The court took a short recess just after 11:00 a.m. before the defense began cross-examination.

Fuller then reviewed the external injuries to Love she saw from photographs. The defense questioned Fuller about the lack of injuries to Love's torso and how it relates to the cause of her brain injuries. Fuller reconfirmed it would have taken Love approximately two hours to die. When the defense team asked the doctor if she could testify how much acceleration is needed to cause a brain hemorrhage, she said no.

Dr. Marie-Beatriz Lopes

University of Virginia brain expert, Dr. Marie-Beatriz Lopes then took the stand. She had access to one more test on Love's brain that could shed light on her time of death.

Lopes testified that Love's brain was heavier than an average brain of someone her age. It was also more red and swollen than it should have been. Much of her testimony reiterated that of Dr. Fuller.

She reconfirmed that from tests and what she observed Love's death had to have occurred in at least two hours and no more than six. Lopes also testified that to her knowledge, she has not heard of CPR causing hemorrhages like those found in Love's brain.

After the court took a recess for lunch, Dr. Lopes took the stand again.  She reaffirmed that lesions in Love's brain were a result of trauma, because of the location of contusions and hemorrhage on the brain stem.

Prosecutor Dave Chapman asked Lopes about citation of study made in her examiner's report.  The study explained two cases where there were lesions to a patient's brain due to CPR.  Lopes emphasized that the patients in these incidents were alive and survived CPR.

Huguely's defense team asked Lopes about the nature of a blunt force trauma injury, in terms of its varying degrees of severity.  Lopes told defense she does not know how much force was needed to cause Love's injuries.  She also confirmed that she did not see autopsy photos or photos of the crime scene – Love's bedroom – before performing her exam.

When Huguely's defense team stated Love's two-hour timeframe of death was a "potential, not fixed marker in time," Lopes emphasized that it was at least two hours.  She then confirmed that she could offer no opinion on exact time of death or levels of consciousness and awareness in period prior to death.

Lopes ended her testimony by explaining that as a medical doctor, she is supposed to "read facts, analyze them, and offer her opinion." She stated that she agreed with Dr. Fuller's opinion after the exams.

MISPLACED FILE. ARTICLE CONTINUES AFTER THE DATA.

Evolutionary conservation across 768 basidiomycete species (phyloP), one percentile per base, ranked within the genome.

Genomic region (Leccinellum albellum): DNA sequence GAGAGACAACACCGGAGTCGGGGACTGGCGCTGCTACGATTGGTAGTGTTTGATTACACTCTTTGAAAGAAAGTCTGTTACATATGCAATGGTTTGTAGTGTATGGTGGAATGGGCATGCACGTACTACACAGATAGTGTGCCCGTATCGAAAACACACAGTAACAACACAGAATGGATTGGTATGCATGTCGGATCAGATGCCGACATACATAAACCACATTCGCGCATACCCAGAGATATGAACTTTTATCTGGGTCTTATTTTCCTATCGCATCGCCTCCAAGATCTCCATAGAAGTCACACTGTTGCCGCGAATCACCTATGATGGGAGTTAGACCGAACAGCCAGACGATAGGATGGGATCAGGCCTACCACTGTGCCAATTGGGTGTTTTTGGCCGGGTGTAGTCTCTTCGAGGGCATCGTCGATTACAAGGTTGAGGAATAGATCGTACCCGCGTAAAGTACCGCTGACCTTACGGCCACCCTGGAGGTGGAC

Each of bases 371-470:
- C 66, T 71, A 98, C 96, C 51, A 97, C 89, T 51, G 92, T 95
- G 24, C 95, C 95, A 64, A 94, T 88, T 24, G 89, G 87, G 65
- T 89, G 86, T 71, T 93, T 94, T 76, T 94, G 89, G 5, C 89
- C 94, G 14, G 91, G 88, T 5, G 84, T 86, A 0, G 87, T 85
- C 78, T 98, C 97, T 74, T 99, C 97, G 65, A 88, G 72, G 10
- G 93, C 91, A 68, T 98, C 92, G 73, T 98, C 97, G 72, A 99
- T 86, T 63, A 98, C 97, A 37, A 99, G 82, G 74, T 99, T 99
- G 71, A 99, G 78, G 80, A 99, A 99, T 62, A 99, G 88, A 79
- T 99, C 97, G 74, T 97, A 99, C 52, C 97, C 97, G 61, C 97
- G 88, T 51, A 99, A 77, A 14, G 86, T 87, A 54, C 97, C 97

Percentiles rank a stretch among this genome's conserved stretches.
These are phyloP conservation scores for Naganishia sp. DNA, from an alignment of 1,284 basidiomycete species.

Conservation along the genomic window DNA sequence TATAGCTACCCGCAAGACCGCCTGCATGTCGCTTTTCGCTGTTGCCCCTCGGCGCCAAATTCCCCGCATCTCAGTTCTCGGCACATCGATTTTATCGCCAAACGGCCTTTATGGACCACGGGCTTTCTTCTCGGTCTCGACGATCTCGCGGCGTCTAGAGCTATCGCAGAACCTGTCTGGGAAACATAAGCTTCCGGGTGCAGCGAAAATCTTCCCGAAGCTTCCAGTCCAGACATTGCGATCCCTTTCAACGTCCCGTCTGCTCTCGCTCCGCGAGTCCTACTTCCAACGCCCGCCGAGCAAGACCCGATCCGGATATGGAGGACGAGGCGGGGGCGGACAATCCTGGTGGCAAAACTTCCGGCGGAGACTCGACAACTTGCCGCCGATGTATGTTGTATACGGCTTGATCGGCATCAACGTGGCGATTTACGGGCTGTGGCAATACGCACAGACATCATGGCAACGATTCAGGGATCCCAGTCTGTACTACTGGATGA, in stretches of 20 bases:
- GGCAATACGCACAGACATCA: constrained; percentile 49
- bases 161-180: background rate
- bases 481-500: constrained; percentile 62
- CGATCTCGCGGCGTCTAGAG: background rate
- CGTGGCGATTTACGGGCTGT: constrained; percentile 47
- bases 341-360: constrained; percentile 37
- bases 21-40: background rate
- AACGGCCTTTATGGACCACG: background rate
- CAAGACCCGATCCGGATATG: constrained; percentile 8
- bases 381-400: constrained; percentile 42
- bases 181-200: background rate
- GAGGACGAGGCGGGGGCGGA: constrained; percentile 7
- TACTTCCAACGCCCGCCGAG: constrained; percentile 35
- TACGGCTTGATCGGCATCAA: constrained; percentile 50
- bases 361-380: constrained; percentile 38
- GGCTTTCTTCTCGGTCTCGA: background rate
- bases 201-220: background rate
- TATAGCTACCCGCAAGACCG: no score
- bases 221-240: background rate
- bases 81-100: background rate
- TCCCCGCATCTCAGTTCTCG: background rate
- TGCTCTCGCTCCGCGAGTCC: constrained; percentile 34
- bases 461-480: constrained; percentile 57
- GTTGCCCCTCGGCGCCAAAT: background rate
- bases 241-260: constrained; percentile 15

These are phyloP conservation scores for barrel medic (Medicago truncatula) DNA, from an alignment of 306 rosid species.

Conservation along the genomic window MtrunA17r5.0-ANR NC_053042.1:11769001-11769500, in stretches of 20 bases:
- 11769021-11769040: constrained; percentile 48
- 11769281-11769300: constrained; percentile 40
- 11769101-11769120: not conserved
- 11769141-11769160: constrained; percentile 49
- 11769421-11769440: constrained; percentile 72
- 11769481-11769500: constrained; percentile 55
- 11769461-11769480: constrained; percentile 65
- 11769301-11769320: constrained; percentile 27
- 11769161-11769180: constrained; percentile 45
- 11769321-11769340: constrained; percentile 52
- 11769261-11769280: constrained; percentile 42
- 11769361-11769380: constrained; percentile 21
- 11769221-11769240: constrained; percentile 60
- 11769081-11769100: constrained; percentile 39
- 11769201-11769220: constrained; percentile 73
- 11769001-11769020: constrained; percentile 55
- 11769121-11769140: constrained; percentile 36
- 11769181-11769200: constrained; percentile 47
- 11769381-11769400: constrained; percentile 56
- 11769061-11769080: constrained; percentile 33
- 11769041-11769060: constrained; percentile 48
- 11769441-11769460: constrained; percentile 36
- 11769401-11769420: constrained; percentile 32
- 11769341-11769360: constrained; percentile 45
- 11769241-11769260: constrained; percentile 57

Dr. William Gormley

Medical Examiner William Gormley, who first took the stand in day six of the Huguely trial, went back on stand.

Gormley testified about Love's toxicology report.  He stated that the concentration of Adderall found in Love's system was 0.05 mg/L, which is in the typical "therapeutic range."  Gormley also testified that there was a blood alcohol content (BAC) of .14 in Love's system.  He then stated that to be a cause of death, BAC usually has to be at least .40. 

Gormley also testified about Love's neuropathology report.  He identified hemorrhages in Love's brain, specifically citing an area of contusion on the cortex on right side of the brain and damage in the brain stem.

Gormley said the most significant cause of death is blunt force trauma to Love's head and brain injuries.  He then spent some time explaining the difference between "cause of death" (an injury or disease that starts sequence leading to death) and a "mechanism of death."  Gormley stated the mechanism for Love's death appears to be cardiac arrhythmia, and the cause of arrhythmia was blunt force trauma to the head.

Curt Harper

Curt Harper, a forensic toxicologist, was next to take the witness stand.  Harper said that Gormley had requested ethanol, drug abuse, and therapeutic drug testing. He reconfirmed the levels found in Love's body.  Harper also testified that it takes Adderall concentrations of 0.20-0.50 in a person's system to cause death.

James Anthony Brown

James Anthony Brown, a forensic scientist, was next to take the witness stand.  He explained that he studies "trace evidence" – items like hairs or fibers that can be transferred from one place to another.  Brown tested a swab of matter from Love's bedroom wall for cosmetics ("something with flesh-tone pigment"), but said he did not find anything he could isolate as cosmetic. 

Jennie Mouer

Jennie Mouer, another forensic scientist, was next to take the witness stand.  She processed Love's bedroom door - with black powder - from top to bottom for latent fingerprints, but found none "of value."

Mouer said she analyzed a Microsil lift from Love's door but only found ridges (fractions of prints) that were not "of value" in order to identify who they belong to.  She also said she found no fingerprints on the Natural Light beer can found in Love's bedroom.

Mouer talked about the fingerprinting process, and cited two factors that can result in failure to recover prints – if someone's hands are wet or if an item doesn't have enough surface area to extract information.

Marjorie E. Harris